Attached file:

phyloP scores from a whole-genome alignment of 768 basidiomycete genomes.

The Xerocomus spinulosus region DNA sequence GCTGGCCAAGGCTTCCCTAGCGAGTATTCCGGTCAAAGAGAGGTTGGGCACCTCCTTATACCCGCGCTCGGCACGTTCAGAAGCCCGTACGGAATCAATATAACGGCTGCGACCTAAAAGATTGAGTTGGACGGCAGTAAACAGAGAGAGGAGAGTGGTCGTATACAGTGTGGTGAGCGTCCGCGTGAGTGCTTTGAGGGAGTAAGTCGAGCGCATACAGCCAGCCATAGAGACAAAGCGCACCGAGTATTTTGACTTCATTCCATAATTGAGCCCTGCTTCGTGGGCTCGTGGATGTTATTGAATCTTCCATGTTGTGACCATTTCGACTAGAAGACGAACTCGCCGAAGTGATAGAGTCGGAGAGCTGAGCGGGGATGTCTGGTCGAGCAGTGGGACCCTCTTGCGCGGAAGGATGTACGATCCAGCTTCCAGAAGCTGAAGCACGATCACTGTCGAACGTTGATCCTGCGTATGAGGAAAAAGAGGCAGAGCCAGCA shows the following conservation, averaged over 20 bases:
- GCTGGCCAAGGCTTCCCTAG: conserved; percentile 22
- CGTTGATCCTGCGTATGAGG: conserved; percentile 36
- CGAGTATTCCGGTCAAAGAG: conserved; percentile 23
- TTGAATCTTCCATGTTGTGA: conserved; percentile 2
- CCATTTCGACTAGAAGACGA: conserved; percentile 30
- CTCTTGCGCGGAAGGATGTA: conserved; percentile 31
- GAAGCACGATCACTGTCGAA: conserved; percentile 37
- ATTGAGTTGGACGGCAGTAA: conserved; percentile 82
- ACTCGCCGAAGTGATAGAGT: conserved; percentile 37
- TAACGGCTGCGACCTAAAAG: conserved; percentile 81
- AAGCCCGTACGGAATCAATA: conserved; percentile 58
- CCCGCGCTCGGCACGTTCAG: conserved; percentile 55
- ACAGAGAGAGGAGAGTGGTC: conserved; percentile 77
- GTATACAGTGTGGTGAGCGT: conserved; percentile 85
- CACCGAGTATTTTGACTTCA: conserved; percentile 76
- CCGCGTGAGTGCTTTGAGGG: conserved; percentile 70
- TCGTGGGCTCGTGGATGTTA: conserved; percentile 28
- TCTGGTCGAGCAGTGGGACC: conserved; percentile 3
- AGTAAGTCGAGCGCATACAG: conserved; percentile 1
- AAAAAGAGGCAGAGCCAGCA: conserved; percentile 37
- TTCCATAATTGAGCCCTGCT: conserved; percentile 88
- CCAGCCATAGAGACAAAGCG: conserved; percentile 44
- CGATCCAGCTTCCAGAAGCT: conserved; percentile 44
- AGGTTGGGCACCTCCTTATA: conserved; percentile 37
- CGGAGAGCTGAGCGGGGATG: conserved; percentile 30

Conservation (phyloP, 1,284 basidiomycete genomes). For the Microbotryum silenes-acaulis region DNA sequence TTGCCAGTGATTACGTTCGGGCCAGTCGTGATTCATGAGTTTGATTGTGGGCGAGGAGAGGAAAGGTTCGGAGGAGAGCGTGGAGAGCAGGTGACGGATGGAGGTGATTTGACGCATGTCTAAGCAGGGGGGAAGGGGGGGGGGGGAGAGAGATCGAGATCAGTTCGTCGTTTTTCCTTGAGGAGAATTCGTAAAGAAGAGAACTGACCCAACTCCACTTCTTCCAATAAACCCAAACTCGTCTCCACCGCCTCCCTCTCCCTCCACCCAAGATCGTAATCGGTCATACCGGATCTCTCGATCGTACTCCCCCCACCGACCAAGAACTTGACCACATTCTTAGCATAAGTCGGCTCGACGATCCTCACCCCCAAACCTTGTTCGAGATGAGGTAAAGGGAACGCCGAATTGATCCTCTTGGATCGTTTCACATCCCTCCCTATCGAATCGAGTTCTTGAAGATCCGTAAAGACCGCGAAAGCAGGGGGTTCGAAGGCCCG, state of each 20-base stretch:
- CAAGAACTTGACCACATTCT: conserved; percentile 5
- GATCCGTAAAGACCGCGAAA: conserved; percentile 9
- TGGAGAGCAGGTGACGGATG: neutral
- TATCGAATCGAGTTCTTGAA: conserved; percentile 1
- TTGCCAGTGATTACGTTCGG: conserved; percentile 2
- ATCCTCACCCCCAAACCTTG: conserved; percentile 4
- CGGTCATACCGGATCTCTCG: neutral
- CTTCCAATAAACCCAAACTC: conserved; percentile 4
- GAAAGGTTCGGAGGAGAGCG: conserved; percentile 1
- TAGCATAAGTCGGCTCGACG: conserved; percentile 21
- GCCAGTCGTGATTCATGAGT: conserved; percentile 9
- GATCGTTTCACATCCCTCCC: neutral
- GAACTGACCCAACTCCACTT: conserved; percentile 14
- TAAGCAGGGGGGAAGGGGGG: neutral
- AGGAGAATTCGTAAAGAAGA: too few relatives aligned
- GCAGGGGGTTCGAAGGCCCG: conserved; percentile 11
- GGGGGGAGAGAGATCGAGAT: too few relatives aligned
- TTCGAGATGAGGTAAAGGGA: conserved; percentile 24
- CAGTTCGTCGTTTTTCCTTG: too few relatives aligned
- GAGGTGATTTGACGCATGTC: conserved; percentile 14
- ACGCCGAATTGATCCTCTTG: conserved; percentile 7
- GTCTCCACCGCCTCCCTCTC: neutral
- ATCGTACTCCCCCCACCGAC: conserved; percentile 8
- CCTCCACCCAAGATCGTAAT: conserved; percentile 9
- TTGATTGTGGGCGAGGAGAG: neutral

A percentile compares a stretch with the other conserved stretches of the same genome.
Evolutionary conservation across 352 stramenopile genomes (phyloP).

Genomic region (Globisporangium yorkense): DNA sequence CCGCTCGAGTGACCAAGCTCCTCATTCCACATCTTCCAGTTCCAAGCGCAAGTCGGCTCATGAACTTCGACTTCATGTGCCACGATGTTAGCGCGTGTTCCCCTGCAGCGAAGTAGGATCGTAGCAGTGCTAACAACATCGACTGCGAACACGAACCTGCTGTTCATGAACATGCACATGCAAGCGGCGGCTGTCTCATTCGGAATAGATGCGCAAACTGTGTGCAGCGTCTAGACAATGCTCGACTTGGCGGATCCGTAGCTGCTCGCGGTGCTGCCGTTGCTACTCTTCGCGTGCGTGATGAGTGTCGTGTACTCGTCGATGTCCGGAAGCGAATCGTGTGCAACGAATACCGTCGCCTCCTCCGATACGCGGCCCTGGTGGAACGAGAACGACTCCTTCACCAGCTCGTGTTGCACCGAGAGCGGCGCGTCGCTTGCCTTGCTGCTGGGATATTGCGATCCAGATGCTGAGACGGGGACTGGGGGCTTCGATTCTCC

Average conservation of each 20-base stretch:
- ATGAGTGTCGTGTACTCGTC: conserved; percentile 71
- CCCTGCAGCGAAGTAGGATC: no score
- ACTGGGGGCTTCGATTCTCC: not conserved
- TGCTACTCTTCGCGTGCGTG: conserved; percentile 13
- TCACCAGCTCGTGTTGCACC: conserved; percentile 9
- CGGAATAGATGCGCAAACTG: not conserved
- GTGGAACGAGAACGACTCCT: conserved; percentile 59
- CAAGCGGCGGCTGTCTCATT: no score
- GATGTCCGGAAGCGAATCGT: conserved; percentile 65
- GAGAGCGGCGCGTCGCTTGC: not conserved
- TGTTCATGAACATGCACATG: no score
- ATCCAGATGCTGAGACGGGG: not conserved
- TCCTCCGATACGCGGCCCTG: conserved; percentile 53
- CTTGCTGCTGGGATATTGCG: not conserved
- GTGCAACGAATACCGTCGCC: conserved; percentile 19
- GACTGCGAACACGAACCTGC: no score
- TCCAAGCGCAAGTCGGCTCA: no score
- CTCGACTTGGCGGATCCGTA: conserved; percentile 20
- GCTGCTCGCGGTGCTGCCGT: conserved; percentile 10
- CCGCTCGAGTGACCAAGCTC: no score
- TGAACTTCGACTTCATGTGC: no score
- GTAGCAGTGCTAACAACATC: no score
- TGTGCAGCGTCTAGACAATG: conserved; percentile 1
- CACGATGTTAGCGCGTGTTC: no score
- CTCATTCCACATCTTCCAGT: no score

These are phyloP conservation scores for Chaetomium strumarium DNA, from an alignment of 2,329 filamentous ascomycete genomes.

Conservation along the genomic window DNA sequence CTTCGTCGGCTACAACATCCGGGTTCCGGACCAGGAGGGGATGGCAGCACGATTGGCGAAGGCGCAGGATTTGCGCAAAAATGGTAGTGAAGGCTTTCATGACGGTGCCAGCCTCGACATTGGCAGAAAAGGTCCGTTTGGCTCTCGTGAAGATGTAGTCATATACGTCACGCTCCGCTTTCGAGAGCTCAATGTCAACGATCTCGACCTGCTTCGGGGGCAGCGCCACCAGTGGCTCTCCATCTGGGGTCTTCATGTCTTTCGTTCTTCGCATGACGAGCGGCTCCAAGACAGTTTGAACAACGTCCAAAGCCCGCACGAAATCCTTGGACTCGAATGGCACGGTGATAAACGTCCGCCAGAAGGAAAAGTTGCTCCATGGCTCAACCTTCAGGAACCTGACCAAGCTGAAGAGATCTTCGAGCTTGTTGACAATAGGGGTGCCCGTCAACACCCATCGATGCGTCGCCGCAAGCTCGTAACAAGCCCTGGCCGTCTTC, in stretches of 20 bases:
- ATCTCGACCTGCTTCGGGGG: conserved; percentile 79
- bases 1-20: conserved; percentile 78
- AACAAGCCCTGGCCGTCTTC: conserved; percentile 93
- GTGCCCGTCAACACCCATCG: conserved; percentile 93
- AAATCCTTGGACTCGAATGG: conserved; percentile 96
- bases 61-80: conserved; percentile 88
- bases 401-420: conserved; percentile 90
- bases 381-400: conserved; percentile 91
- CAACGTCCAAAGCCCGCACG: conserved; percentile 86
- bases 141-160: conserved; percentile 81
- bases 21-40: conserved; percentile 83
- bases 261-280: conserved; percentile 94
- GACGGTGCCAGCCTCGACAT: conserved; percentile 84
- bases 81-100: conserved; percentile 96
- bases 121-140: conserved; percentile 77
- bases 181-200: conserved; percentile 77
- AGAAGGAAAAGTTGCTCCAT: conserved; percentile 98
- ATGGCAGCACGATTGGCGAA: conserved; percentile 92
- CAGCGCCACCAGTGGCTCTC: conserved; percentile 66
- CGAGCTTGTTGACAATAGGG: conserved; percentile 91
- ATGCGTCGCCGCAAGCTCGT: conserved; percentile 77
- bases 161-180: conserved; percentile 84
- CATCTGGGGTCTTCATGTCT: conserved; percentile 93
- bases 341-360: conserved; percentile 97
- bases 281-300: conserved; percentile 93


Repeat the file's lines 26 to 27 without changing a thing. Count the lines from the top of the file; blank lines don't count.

- AGGTTGGGCACCTCCTTATA: conserved; percentile 37
- CGGAGAGCTGAGCGGGGATG: conserved; percentile 30